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8 of 8 people found the following review helpful By Robert I. Hedges HALL OF FAMETOP 500 REVIEWER on July 19, 2008
Format: Hardcover Verified Purchase
First, the caveat to my review: I am probably unique among the reviewers of this book in that I am not a nuclear engineer. I have a strong educational and professional background in chemistry, physics, and math, and have been working on projects involving engineered safety systems and risk management in other technologically advanced industries. I have recently become involved in talks with representatives from the nuclear industry. For my own preparation I undertook the long hard slog through the Lamarsh-Baratta book, "Introduction to Nuclear Engineering" (Third Edition) to help me grasp background information and concepts in this field. Although I was sometimes initially unclear about the use of units (barns, dollars, etc.) and nomenclature (meat, safe shutdown earthquake, etc.) I generally found the text to eventually explain them adequately. One critique is that at some points in the text the authors use terminology freely without first defining it, only to define it much later. I found this and the relatively large number of typographical errors to be distracting.

This is clearly a very complex subject, and would no doubt be helped by good classroom instruction. Nonetheless, I still found considerable value in the book. I liked chapter seven, "The Time-Dependent Reactor" particularly well, and especially found sections 7.3 and 7.5 "Control Rods and Chemical Shim" and "Fission Product Poisoning" to be enlightening. I found the commentary on reactor stability and the explanation of post-shutdown Xenon-135 buildup and reactor deadtime extremely helpful. I also found section 7.6 on incore fuel management useful.

From my experience in aviation (where it is a common parameter), I enjoyed the discussion of the utility of the Reynolds number in section 8.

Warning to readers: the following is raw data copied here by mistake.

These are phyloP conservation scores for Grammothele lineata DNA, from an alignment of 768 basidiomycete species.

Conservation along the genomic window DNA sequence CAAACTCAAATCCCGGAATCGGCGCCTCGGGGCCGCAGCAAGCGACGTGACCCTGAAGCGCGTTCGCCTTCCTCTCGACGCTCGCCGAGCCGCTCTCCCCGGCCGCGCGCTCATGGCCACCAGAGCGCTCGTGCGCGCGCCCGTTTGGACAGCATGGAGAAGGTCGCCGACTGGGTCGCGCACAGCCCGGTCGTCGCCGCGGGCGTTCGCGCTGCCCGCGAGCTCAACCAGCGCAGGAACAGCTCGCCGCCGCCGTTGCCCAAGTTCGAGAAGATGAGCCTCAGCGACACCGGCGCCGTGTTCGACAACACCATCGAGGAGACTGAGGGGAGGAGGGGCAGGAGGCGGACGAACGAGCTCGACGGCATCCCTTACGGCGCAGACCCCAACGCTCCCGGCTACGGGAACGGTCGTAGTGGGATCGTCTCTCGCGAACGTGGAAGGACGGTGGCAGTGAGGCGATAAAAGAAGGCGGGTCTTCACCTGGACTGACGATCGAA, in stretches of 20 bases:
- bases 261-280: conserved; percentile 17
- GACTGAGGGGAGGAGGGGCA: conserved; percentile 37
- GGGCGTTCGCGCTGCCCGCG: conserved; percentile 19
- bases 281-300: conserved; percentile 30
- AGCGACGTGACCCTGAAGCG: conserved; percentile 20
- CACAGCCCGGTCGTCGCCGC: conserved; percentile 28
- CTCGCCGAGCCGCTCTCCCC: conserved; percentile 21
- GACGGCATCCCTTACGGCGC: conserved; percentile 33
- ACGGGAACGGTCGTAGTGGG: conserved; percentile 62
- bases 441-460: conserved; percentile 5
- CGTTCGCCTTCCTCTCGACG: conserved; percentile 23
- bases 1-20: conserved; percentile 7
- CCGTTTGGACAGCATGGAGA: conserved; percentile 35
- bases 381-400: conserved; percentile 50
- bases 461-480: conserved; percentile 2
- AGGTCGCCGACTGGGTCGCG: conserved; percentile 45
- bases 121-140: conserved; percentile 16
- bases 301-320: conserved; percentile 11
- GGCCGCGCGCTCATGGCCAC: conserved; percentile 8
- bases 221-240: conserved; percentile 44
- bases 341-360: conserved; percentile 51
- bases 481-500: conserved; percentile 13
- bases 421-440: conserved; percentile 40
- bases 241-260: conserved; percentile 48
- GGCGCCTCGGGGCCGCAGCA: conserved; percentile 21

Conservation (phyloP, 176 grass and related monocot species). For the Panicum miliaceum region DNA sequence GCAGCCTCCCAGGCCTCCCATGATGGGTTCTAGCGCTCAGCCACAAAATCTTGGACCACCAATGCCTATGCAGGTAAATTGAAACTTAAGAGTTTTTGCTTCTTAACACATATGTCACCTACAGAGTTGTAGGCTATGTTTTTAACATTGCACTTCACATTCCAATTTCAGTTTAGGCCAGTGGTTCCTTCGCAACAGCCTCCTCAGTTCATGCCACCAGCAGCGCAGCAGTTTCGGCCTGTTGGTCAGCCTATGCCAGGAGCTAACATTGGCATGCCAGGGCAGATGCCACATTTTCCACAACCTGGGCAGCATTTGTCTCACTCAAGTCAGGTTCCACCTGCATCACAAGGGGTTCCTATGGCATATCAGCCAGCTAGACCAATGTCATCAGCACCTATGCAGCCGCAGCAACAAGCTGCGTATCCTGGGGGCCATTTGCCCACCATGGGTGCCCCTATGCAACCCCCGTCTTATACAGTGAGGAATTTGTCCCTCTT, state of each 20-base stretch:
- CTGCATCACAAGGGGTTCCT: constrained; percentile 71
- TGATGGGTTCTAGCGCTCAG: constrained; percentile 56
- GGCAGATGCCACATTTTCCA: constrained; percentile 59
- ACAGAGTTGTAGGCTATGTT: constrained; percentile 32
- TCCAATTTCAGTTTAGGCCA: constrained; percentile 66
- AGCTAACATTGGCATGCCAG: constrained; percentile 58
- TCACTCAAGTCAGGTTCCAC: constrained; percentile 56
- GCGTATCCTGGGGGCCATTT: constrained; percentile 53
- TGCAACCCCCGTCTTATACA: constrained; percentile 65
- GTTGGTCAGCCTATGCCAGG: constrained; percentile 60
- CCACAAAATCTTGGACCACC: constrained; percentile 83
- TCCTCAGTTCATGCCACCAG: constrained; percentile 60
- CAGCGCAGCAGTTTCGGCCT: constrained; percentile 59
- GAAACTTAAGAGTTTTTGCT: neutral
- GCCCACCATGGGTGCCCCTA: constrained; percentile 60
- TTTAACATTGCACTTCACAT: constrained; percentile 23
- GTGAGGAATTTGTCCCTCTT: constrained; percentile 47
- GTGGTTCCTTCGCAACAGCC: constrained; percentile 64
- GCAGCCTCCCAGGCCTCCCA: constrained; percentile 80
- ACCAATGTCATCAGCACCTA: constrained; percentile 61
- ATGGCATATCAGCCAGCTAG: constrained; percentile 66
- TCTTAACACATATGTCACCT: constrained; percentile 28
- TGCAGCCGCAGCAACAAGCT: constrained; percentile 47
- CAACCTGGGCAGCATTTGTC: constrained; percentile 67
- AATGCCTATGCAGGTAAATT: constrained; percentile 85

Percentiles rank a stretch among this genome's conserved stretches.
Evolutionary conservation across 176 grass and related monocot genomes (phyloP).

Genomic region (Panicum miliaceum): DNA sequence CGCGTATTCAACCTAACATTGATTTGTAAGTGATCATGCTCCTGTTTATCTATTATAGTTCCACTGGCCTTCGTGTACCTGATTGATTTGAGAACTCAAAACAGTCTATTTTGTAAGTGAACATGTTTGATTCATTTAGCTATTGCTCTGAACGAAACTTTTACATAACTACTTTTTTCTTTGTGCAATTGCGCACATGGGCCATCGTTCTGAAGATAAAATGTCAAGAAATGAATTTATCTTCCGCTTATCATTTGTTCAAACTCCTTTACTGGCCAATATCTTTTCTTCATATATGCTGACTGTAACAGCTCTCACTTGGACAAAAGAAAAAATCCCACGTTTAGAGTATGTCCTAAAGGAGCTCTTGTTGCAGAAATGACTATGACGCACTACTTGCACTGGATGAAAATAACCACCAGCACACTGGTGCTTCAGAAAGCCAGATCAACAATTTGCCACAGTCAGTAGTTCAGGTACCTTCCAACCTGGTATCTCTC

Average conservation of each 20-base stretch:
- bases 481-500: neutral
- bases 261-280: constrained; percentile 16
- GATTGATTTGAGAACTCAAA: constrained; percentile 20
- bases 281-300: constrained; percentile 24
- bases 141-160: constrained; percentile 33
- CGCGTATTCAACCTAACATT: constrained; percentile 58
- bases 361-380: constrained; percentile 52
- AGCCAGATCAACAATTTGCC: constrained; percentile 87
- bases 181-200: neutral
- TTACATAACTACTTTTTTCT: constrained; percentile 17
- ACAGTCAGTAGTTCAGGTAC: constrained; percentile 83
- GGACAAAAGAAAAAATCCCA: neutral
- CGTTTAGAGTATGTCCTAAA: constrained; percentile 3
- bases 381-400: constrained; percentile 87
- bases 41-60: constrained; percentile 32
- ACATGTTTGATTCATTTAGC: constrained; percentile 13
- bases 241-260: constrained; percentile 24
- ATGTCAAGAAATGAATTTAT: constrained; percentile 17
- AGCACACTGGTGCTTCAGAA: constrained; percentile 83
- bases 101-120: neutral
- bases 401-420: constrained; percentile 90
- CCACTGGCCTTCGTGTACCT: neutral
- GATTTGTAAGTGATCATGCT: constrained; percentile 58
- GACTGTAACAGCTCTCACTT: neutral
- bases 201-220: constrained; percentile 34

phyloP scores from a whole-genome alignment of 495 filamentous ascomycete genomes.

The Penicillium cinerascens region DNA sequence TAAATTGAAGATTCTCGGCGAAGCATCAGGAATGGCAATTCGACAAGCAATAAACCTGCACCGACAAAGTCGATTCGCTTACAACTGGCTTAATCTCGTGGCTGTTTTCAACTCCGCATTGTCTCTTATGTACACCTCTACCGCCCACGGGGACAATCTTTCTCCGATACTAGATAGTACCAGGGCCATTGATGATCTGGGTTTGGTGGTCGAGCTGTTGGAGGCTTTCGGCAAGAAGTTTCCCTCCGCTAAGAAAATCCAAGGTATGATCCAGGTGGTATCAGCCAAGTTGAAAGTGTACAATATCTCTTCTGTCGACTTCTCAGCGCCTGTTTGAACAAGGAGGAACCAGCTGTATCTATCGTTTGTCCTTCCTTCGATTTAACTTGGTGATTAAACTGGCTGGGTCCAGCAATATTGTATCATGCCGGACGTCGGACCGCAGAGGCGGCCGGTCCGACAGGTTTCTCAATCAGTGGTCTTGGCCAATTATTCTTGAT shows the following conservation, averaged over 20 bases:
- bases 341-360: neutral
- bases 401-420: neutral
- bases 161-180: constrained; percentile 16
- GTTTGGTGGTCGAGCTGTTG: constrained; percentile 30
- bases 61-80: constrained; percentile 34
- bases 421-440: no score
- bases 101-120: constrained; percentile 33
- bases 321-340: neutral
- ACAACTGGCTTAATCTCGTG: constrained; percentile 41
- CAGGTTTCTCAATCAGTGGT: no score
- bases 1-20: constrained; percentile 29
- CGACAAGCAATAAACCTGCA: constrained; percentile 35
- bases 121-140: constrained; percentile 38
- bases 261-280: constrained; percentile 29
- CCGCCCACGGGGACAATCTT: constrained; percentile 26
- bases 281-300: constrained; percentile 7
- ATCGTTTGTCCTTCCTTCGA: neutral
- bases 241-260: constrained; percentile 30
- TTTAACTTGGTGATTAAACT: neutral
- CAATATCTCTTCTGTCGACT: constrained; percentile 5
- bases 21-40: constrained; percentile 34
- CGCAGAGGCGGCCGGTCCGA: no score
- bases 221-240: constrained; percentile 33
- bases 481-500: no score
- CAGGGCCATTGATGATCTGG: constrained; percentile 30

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8 of 8 people found the following review helpful By Arthur K. Heller on January 9, 2006
Format: Hardcover
I have used this book effectively for the past three years of my Nuclear Engineering Graduate degree and have a fond place for it in my heart. Admittedly there are better texts out there and the book has many typos and errors, but the advantage it has is the text is written so straight forward and plainly that most, if not all of the errors, can be found readily by the reader.

Overall, I recommend this book to someone who is new to the nuclear engineering field and is uncertain where to start with his or her study of the subject. Once the foundation has been laid by the material presented in this text the reader is ready to pursue other books, which may be more accurate, but not nearly as clear in their presentation of concepts. (such as Duderstadt and Hamilton.)
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9 of 11 people found the following review helpful By Gonzalo on May 18, 1998
Format: Textbook Binding
A great book to self-teach nuclear engineering. Oriented to the advanced student of physics, or the engineer. Starts with a review of particle physics and modern physic basics, ending in the design of nuclear reactors, safety procedures and effects of radiation on living organisms.
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4 of 5 people found the following review helpful By Lucchese on December 26, 2007
Format: Hardcover Verified Purchase
Read the book cover-to-cover. For a third edition, it has an astounding number of typos and errors - dozens per chapter - many math blunders - a few conceptual mistakes. It's fairly distracting from the material. The reader is constantly second-guessing the text - looking for the next mistake which is never far away. There's something dysfunctional about this publishing team to continue ignoring the huge number of errors now into this third edition. (The 'errata' list at Prentice-Hall website is obsolete. Those have already been corrected in our copy, printed 2005. Their list says nothing about the many errors in our copy.)
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Introduction to Nuclear Engineering (3rd Edition)